While hacking-related data breaches and subsequent ransom demands to large corporations like HBO, Target, and Home Depot understandably garner widespread attention, the resulting assumption that only large companies face this growing digital threat couldn’t be further from the truth. In fact, a study in 2016 found that 43% of all cyber attacks targeted small businesses. Even more alarming is that a staggering 60% of small businesses hit with a cyber attack or data breach go out of business within 6 months. Let’s take a look at specifically how this increasing threat affects small businesses.
One of the biggest problems with determining the true impact of a data breach is that a significant portion of the financial costs are hidden. In reality, the direct damages as a result of an attack are almost always less than the hidden damages. The trusted professional services consultancy Deloitte recently determined that up to 90% of a cyber attacks total costs were hidden in an analysis titled “Beneath the Surface of a Cyberattack.” These “hidden” costs, they claim, can accumulate for years after an attack or breach and often include hard-to-measure effects like brand and reputational damage, decreased confidence in the victimized company’s ability to competently deliver its offering, or increased costs associated with debt financing. As a result, Deloitte claims that currently accepted financial estimates surrounding cyber attacks and data breaches are greatly undervalued.
Example Data Breach Costs
The following industry-specific examples are based on claims data collected by the data breach insurance carrier RGS Limited and a 2016 small and medium-sized company data breach report published by the state of California.
- Dental Practice
Patient records were stolen resulting in a total breach response cost of $33,000 including notifying each affected patient.
A breach of payment card information resulted in $24,000 of audit expenses and an additional $75,000 in fines and penalties from the credit card companies.
- Travel Agency
A breach of private customer information ended up costing $27,000 in forensic audits, fines, and various legal expenses.
- Retail Store
An undisclosed data breach resulted in a $39,000 fine after a $10,000 forensic audit exposed the cyber attack.
- Bowling Alley
A breach involving payment card information and personally identifiable customer details triggered a $60,000 fine from the credit card companies whose information was exposed.
On average, a small business data breach involves 9,850 records costing $51,000 in damages. Obtaining data breach insurance to cover these “above the surface” costs is always smart and a great first line of defense. In fact, most cyber liability and data breach insurance policies, including one with $100,000 in protection that we sell for just $250 per year, will pay for fines, forensic audits, notification costs, and legal costs.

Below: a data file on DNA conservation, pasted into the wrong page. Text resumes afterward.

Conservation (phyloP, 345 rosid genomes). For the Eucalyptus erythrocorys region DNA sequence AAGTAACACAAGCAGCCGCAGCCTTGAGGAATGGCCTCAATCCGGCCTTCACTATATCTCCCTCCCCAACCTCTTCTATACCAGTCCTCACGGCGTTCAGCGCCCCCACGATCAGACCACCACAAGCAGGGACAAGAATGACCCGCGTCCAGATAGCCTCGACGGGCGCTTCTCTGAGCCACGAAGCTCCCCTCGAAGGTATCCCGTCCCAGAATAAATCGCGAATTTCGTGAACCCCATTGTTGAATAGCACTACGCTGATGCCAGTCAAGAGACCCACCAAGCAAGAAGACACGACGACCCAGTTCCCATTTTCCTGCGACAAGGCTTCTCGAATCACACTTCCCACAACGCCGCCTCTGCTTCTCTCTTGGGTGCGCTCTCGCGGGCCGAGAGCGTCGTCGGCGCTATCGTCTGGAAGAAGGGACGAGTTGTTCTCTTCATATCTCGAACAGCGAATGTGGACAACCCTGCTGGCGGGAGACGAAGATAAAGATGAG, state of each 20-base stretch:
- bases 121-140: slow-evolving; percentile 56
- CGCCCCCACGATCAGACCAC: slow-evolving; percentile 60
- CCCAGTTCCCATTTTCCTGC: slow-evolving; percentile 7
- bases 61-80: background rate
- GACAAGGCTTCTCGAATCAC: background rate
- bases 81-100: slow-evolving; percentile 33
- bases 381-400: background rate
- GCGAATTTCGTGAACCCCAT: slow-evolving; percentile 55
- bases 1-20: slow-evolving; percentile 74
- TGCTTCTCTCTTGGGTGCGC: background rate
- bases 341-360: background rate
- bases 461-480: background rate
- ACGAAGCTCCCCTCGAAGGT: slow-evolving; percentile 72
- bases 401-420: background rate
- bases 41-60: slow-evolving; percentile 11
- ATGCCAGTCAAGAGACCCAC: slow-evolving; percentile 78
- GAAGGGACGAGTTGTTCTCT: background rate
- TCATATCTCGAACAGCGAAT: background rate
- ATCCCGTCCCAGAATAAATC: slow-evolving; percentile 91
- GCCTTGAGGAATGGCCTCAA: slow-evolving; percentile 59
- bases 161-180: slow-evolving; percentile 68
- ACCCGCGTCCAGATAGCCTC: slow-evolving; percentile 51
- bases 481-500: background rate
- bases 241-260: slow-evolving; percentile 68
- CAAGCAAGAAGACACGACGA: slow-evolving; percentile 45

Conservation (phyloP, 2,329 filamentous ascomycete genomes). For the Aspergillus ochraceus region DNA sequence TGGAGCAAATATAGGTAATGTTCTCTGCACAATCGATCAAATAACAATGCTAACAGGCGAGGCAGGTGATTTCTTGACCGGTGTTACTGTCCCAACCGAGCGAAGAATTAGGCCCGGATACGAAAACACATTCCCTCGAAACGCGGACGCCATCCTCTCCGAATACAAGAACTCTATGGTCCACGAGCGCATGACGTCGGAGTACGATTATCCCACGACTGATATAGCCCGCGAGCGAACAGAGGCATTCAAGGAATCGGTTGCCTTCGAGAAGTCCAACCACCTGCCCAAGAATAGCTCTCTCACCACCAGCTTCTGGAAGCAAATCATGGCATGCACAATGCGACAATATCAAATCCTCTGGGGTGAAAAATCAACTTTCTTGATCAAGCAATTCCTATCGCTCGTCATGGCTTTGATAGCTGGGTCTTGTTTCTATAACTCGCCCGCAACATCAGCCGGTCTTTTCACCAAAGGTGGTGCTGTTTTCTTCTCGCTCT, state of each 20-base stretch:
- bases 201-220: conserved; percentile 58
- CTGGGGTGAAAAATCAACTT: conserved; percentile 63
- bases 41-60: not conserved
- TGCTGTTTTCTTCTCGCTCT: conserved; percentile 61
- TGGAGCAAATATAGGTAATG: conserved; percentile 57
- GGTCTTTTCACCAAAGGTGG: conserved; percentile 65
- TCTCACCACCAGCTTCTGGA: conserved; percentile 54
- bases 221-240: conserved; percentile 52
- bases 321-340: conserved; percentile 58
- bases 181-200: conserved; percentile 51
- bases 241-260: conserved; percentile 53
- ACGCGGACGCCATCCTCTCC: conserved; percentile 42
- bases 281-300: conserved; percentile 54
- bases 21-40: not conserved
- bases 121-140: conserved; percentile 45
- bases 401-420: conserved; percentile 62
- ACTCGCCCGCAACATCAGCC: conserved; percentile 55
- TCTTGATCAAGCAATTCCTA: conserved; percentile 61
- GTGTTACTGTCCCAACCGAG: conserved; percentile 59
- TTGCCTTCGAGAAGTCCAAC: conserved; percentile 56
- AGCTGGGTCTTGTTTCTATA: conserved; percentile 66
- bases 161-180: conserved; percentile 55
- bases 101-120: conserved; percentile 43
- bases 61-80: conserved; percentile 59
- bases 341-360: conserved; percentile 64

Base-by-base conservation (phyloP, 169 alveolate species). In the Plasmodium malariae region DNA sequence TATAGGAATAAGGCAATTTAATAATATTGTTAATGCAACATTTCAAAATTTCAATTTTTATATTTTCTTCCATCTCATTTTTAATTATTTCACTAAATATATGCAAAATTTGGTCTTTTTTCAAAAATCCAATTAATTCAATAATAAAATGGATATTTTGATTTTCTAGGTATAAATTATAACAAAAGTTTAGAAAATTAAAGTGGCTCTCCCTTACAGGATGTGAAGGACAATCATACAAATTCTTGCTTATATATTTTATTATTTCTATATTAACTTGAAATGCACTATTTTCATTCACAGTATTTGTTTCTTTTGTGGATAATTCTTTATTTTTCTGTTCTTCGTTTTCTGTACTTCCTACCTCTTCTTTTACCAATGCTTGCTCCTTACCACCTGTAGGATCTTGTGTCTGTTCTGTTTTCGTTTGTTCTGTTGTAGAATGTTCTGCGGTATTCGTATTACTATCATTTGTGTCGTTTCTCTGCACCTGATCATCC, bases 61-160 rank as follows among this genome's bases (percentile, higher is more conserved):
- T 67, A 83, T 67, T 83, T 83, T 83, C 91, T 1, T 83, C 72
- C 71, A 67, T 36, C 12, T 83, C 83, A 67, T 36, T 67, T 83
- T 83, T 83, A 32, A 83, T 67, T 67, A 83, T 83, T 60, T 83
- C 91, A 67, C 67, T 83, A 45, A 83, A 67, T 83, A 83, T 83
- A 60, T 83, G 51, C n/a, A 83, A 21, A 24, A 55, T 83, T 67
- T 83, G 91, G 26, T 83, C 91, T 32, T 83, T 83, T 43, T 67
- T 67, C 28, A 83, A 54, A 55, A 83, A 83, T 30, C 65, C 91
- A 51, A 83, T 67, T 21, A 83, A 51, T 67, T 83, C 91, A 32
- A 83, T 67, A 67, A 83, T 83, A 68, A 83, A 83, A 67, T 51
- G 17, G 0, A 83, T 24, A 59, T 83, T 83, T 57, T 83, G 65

But how do companies deal with the “below the surface” hidden costs that Deloitte estimates to be far more significant? Experts provide several recommendations for ensuring that the financial impacts associated with a cyber breach are minimized.
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Develop a Robust Password Policy
Employees are notorious for using weak or common passwords that are easy for thieves to hack. Educate your entire team on the importance of strong and regularly updated passwords. When possible, enable settings that force strong passwords by requiring a combination of upper and lowercase letters, numbers, and special characters. For even greater security, employ two-factor authentication in addition to your robust password policy.
Deploy a Firewall
Setting up a firewall is like surrounding your company network with layers of walls and checkpoints. They manage access to all incoming and outgoing data through fully customizable rule sets and logging. Don’t be intimidated by how expensive or difficult they might sound; there are many affordable firewalls and the Internet is full of tutorials that can walk even the most tech-inept business owner through the process of getting one setup.
Protect Company Email
Email is one of the most common ways for hackers to gain access to a company’s data. We’ve all received emails that sound too good to be true or asking us to click an unfamiliar link. Always run your business email through a reputable email provider like Google’s G Suite or Microsoft’s Office 365. When properly configured, these email providers are capable of identifying and filtering out nearly all phishing attempts. If you use an email client in addition to webmail, always keep the email client up to date. Finally, ensure each employee has adequate antivirus and malware prevention software installed and regularly updated.
Unfortunately, cyber attacks and data breaches are a real and costly threat that every small business owner must accept. And while cyber liability and data breach insurance is a protection that companies of all sizes need to have in place, it isn’t designed to be the only safeguard. But when you combine a sound insurance policy with defensive measures like the ones listed above, you’ll be well-equipped to respond and overcome what 43% of all small business owners experience each and every year.